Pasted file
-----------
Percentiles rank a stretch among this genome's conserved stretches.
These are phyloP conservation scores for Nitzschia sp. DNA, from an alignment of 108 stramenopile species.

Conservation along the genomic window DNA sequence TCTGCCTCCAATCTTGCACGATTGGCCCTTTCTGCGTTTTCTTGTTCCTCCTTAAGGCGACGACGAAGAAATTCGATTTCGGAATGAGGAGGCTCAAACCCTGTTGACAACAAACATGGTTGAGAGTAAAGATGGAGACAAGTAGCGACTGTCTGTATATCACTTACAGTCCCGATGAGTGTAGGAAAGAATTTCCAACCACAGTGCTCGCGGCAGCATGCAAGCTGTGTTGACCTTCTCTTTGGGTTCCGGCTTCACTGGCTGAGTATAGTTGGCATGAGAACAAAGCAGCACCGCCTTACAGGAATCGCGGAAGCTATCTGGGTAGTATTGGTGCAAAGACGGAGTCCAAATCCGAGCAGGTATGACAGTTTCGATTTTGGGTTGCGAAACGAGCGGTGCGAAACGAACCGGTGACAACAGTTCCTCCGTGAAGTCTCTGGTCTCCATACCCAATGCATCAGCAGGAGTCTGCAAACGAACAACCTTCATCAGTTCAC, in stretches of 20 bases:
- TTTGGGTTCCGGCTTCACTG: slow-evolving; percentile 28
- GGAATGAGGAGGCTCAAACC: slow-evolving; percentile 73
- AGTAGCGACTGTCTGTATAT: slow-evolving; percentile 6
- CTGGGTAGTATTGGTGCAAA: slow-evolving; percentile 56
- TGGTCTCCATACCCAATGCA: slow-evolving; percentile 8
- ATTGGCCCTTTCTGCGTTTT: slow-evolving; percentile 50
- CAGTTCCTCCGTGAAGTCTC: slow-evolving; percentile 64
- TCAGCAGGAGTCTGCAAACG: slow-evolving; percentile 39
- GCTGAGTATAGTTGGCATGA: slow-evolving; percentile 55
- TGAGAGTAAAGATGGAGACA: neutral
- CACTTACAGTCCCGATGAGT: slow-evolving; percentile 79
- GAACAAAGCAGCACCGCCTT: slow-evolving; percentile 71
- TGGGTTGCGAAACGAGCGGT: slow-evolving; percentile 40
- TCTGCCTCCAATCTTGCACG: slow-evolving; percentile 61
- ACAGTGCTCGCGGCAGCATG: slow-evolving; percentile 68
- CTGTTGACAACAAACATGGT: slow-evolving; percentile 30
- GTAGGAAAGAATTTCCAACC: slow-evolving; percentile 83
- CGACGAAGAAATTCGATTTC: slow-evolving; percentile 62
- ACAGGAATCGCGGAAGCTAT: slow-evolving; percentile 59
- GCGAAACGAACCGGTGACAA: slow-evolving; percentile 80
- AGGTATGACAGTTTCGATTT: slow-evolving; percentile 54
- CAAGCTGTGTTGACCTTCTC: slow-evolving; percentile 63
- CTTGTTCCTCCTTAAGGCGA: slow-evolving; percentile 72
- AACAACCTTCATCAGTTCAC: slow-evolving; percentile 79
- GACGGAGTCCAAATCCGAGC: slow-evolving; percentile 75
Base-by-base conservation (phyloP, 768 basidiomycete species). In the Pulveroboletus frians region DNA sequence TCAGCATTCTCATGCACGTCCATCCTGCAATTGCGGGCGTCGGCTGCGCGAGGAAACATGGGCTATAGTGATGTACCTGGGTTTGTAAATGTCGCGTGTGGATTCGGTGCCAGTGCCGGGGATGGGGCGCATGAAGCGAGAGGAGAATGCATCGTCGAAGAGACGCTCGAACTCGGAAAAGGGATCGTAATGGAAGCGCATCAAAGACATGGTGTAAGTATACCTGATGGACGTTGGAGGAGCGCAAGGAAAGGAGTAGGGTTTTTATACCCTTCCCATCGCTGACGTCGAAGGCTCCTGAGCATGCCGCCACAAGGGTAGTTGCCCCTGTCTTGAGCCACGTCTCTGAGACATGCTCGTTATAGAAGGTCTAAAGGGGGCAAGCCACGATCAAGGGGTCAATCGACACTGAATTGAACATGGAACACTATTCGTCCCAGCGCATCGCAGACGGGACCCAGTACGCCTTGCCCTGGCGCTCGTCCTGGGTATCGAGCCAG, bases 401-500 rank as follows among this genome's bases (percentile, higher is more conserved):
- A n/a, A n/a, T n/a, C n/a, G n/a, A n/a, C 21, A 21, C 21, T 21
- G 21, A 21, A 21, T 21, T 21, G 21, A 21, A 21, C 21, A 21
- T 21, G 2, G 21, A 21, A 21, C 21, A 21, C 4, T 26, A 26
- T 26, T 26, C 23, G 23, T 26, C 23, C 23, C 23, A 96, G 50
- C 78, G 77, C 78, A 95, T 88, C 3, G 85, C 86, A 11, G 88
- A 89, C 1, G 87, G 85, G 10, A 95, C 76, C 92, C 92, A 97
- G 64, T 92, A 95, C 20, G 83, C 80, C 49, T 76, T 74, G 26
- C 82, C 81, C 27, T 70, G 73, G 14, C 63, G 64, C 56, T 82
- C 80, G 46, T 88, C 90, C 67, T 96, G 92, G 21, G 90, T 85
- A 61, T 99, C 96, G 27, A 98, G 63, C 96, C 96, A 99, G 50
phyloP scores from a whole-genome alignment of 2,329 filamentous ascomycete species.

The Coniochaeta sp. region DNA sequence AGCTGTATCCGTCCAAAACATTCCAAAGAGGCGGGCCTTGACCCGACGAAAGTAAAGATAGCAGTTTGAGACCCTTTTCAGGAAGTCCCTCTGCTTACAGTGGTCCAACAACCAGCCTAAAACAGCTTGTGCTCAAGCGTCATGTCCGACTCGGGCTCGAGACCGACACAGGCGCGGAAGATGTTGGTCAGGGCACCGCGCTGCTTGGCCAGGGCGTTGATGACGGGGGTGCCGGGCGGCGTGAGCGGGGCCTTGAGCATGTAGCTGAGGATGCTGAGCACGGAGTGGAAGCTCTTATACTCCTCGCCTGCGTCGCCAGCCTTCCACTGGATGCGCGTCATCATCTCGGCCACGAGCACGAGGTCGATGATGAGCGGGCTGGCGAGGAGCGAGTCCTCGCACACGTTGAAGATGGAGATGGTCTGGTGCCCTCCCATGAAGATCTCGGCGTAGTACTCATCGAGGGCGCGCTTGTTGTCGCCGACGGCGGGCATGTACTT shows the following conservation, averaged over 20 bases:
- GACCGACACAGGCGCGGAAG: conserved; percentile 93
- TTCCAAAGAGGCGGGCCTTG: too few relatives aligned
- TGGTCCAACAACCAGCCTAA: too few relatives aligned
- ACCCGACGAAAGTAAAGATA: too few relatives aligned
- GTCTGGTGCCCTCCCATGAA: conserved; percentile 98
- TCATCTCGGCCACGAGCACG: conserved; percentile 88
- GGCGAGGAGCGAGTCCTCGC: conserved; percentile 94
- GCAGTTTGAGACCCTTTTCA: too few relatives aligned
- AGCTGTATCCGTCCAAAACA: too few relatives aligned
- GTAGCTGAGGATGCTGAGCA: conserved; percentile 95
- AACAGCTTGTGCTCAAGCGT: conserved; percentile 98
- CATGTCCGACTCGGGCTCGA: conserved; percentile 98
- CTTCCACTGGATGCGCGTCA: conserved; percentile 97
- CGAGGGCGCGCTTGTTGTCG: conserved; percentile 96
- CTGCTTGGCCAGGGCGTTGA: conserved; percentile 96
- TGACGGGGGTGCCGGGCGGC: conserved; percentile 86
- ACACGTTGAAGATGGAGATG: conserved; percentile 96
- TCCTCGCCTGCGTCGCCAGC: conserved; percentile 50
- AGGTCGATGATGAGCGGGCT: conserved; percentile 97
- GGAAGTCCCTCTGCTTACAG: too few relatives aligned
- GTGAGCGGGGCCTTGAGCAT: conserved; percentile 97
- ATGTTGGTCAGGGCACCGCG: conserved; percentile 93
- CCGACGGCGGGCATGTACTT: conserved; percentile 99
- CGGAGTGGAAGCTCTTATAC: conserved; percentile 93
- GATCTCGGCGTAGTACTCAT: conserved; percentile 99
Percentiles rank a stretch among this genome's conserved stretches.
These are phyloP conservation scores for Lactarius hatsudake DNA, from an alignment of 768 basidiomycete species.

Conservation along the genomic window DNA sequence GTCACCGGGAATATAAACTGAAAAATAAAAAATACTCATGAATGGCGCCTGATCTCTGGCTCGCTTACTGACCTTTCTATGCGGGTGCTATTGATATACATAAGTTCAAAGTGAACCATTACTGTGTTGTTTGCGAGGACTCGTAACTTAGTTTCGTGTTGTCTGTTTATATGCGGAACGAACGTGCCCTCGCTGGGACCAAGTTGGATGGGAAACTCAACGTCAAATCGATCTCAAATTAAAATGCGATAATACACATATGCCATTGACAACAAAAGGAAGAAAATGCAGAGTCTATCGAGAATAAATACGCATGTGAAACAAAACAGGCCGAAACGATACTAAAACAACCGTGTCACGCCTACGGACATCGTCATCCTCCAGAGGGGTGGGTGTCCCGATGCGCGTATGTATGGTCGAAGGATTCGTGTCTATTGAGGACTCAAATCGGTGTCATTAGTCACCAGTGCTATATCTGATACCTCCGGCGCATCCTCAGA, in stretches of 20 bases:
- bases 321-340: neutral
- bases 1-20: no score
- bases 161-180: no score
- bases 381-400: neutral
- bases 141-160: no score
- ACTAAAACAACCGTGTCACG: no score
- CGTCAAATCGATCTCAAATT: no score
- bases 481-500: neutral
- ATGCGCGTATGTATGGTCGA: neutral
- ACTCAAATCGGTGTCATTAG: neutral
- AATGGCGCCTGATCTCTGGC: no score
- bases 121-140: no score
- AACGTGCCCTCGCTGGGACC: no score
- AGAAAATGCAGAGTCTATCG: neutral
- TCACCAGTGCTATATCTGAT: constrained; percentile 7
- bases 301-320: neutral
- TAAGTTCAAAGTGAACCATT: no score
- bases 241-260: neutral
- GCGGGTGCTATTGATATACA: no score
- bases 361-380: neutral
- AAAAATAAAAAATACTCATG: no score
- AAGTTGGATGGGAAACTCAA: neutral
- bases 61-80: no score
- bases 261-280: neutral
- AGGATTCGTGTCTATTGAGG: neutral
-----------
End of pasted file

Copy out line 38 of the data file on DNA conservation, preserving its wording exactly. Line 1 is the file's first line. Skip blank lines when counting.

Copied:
- C 80, G 46, T 88, C 90, C 67, T 96, G 92, G 21, G 90, T 85